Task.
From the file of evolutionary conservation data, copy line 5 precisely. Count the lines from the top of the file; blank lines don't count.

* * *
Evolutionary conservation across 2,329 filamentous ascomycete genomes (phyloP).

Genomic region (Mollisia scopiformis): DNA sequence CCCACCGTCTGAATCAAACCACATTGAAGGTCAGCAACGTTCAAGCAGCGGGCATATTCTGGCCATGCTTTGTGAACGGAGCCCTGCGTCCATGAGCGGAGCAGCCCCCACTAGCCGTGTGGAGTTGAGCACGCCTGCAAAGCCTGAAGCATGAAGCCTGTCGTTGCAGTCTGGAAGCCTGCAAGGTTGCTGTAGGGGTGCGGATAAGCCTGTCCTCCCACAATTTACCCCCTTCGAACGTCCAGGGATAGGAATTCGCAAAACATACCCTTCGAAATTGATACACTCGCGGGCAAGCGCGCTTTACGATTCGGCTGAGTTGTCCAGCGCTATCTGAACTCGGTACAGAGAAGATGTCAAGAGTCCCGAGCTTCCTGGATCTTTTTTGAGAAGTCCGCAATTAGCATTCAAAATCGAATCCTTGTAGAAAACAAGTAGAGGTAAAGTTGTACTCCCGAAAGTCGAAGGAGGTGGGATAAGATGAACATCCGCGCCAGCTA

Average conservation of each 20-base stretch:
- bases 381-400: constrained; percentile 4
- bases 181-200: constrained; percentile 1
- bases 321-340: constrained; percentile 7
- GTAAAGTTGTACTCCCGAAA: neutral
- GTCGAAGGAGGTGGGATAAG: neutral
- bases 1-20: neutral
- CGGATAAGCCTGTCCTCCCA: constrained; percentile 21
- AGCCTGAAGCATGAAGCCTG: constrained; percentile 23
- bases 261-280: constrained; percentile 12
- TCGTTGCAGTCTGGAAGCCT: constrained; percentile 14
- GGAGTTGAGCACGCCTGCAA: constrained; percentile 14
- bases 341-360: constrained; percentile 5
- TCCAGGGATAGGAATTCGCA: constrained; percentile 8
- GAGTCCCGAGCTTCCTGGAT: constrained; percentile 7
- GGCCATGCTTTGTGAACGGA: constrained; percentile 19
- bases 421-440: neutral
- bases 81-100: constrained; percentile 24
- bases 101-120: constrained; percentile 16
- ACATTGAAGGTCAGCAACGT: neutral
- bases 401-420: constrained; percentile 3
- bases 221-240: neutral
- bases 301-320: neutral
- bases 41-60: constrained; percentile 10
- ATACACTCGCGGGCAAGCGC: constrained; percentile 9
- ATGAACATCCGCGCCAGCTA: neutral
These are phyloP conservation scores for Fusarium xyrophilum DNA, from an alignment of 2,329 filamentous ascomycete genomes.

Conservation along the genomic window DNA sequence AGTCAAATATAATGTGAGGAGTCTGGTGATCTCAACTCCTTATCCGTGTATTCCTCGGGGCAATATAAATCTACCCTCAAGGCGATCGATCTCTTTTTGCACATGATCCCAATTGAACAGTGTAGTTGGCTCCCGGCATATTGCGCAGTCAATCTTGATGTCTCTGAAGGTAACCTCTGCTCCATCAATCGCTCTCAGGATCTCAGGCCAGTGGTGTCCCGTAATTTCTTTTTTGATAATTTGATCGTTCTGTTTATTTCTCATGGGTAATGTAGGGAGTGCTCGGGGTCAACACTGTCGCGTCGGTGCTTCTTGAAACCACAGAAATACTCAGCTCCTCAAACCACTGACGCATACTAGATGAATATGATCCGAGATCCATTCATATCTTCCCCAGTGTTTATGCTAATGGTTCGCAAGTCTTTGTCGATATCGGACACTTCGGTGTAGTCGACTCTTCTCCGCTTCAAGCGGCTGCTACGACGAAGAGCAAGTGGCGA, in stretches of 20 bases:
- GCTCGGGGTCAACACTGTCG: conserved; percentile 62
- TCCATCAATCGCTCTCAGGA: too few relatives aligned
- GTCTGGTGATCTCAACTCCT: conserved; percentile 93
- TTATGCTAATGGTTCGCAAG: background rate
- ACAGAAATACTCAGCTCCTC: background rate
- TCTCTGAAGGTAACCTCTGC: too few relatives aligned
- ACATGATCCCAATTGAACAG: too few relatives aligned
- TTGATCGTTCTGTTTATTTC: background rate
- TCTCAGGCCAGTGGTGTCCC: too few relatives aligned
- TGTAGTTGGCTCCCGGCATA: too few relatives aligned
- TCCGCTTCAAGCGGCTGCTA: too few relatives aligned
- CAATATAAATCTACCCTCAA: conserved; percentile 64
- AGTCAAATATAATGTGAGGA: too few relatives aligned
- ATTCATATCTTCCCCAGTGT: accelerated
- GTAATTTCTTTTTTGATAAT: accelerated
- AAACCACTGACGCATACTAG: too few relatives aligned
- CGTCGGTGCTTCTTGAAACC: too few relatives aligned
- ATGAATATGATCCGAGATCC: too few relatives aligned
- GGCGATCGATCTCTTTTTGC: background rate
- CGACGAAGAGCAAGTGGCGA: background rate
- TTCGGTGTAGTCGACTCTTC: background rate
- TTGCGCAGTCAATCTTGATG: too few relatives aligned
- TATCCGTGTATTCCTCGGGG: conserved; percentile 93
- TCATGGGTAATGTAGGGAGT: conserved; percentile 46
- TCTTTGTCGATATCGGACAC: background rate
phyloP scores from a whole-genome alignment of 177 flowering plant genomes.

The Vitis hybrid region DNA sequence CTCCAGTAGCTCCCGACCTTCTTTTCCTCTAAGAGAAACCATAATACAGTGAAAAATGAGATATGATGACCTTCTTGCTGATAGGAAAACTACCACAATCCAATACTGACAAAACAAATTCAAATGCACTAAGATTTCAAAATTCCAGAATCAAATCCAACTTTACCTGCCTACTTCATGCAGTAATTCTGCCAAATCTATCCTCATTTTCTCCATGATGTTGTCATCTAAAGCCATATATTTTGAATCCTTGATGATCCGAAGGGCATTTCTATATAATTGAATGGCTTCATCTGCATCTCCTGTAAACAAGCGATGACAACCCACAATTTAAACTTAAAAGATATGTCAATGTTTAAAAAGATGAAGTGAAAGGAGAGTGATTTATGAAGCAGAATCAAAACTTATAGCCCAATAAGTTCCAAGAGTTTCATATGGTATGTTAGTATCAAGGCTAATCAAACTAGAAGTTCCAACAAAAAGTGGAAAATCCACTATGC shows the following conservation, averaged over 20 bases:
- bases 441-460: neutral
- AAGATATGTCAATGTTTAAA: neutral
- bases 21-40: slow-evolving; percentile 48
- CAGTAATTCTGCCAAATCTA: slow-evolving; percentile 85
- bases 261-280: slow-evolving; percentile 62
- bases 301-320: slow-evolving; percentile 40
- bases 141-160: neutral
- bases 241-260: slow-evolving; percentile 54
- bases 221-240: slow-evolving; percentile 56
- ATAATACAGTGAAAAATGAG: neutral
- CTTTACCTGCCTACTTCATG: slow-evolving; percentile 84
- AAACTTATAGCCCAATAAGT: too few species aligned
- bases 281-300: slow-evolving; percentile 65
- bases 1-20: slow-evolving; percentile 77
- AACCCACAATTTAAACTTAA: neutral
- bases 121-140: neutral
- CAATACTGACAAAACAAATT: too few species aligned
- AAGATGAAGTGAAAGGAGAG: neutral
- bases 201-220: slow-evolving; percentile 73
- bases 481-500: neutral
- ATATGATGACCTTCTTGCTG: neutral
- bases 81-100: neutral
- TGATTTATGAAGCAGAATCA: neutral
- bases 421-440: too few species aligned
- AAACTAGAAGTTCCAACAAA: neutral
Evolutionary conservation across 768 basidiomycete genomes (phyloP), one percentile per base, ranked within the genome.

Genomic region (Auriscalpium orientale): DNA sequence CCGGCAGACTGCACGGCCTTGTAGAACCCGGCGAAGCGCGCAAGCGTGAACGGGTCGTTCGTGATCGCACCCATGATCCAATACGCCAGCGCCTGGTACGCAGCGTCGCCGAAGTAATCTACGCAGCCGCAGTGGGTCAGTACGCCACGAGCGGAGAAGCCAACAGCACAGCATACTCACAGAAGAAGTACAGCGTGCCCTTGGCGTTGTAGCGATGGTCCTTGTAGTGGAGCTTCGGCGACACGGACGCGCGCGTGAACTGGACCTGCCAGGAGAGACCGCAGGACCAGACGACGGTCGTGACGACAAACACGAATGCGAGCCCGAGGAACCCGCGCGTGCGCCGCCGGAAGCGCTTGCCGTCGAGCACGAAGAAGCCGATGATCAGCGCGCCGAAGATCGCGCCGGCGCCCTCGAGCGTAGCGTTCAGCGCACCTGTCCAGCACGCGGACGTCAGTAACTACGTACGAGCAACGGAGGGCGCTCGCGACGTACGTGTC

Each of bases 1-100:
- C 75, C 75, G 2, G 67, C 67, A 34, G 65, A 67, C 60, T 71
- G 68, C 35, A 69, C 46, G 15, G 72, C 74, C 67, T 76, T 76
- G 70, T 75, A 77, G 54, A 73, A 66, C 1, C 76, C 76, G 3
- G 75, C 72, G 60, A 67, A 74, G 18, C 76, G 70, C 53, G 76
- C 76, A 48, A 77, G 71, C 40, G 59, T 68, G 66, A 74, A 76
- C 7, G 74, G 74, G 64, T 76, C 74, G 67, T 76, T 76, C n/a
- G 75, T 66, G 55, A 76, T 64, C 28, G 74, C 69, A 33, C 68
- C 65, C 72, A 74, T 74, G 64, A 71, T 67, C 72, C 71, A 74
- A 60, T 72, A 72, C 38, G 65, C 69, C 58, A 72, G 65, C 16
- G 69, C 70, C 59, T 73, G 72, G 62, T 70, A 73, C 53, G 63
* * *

- bases 181-200: constrained; percentile 1